In Jewish homes across America and the rest of the world, energetic if not frenzied preparations are underway for the start of Pesach next Wednesday eve. So it was not surprising to read an article in The Forward, the “American news media organization for a Jewish American audience,” about Jewish Union soldiers frantically organizing a seder during a lull in Civil War fighting in West Virginia (https://forward.com/news/541554/civil-war-passover-seder-memorialized-in-west-virginia/).
How touching that the holiday that celebrates the Israelites’ release from bondage in Egypt would be commemorated during the war to free the enslaved from servitude in the South.
Yet, I am reminded of an even more unusual seder observance, the type organized in colonial Charleston, SC, by Jewish merchants, “merchants” being code word for slave traders. As Gilda and I learned from a Jewish tour guide during our visit to Charleston a few years ago, the merchants would conduct their seders with their personal slaves sitting around their table as participants. How surrealistic that must have been for their slaves to hear, though probably not fully comprehend, the Hebrew text recounting the exodus story.
There could be no glossing over the story of slavery and freedom as described in the haggadah.
Other slaves, slaves not owned by Jews, were exposed to an edited version of the Bible. As Sharon Braus recounted in The New York Times a year ago, they were read Bible stories from a “Slave Bible” that was “carefully redacted to exclude all references to the Exodus from Egypt. Imagine a Bible with no Moses, no burning bush, no Israelites fleeing slavery, no split sea and no revelation at Sinai” (https://www.nytimes.com/2022/04/14/opinion/passover-exodus-story-redemption.html?smid=em-share).
Charleston, for those not familiar with the city, was a major port for inbound slaves. Forty percent of the near half million souls who survived the barbaric, inhumane voyage as cargo from West Africa across the Atlantic Ocean on a journey from freedom to slavery in colonial America and the nascent United States came to our shores through Charleston (another 12 million were sent to South American and Caribbean lands). Charleston was considered the richest city in the New World until the importation of slaves was halted by Congress in 1808.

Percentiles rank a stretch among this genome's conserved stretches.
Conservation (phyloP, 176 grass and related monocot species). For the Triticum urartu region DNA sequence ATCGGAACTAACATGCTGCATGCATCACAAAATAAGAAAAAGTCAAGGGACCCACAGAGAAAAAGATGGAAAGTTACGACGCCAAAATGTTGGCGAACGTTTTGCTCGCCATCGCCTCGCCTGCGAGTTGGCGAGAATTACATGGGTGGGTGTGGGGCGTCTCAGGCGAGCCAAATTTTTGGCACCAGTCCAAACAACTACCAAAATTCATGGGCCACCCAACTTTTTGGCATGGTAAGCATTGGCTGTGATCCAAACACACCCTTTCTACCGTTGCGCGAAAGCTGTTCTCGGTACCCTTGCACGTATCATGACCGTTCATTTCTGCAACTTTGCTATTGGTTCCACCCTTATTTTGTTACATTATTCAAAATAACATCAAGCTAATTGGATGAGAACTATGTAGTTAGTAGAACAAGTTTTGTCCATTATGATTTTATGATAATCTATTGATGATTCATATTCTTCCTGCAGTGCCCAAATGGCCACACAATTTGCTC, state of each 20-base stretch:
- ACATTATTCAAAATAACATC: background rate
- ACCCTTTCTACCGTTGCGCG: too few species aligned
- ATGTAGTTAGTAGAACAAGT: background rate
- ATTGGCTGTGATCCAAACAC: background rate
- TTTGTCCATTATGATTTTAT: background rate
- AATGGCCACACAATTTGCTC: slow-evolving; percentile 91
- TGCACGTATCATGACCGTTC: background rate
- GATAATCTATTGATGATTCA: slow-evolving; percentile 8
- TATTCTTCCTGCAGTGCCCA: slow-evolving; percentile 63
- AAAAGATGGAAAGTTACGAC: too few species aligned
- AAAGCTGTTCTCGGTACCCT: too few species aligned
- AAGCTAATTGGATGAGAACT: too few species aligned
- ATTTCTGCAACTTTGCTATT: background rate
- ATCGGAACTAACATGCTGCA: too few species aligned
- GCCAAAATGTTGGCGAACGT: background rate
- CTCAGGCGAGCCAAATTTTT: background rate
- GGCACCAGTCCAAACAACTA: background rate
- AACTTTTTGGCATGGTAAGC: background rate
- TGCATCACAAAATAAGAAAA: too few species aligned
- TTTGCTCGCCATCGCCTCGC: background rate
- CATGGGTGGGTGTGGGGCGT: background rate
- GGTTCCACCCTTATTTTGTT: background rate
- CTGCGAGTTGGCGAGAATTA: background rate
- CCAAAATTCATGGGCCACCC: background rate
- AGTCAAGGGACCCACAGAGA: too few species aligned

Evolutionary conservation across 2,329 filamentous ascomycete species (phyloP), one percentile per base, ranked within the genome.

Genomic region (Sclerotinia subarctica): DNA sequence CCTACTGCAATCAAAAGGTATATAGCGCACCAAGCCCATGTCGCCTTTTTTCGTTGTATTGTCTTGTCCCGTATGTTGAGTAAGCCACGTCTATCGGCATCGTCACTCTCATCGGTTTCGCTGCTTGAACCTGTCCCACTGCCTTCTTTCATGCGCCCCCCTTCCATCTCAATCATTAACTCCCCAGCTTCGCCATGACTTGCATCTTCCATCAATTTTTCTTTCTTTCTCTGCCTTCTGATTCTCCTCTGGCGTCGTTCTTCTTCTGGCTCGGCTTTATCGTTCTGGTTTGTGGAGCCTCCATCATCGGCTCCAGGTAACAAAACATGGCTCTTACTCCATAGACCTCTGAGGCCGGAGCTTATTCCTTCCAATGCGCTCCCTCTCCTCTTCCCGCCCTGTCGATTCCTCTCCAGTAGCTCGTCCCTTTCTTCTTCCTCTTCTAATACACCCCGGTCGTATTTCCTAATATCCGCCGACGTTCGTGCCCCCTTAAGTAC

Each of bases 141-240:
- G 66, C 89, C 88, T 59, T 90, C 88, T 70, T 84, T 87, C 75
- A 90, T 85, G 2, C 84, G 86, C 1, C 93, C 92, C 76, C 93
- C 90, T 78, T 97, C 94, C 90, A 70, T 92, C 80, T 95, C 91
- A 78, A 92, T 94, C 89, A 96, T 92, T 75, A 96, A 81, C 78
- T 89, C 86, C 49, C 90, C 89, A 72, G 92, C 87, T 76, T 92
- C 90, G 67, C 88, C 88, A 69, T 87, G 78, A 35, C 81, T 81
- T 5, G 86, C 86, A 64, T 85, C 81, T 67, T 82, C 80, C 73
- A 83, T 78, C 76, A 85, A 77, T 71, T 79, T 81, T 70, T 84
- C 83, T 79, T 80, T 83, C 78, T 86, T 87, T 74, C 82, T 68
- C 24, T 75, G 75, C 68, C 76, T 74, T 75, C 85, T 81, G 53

In the days before Passover begins, foods and utensils considered to be hametz—foods with leavening agents and kitchen housewares that prepared and served them—are being segregated in cupboards while, through a peculiarly Jewish workaround, they are “sold” to a gentile for the duration of the holiday and “bought back” at its conclusion. Rabbis creatively ruled that the prohibition on eating and possessing hametz did not forbid its presence in a household as long as it was sealed off and not “owned” by the family.
Most of the time the hametz is communally sold by a rabbi or sextant. In Morocco, as Gilda and I recently learned, Jews individually sold their hametz to their Islamic neighbors. At the conclusion of Passover, when the food would be returned the Jewish and Moslem families would get together for a feast, a mimouna, validating their friendship and peaceful coexistence.
Jewish law is not monolithic. Different rabbis divine different rules. Geography could inspire local interpretations. Take, for example, the status of the lowly green pea. Eastern European Ashkenazi Jews generally avoid peas and other legumes on Passover. Sephardic Jews do not.
For more than 60 years my family refrained from eating beans, rice, corn and peas on Passover. Several years ago the Conservative movement lifted any prohibitions on eating those foods during the holiday. I couldn’t be happier (https://patch.com/california/calabasas/bp--can-we-eat-beans-rice-corn-and-peas-on-passover).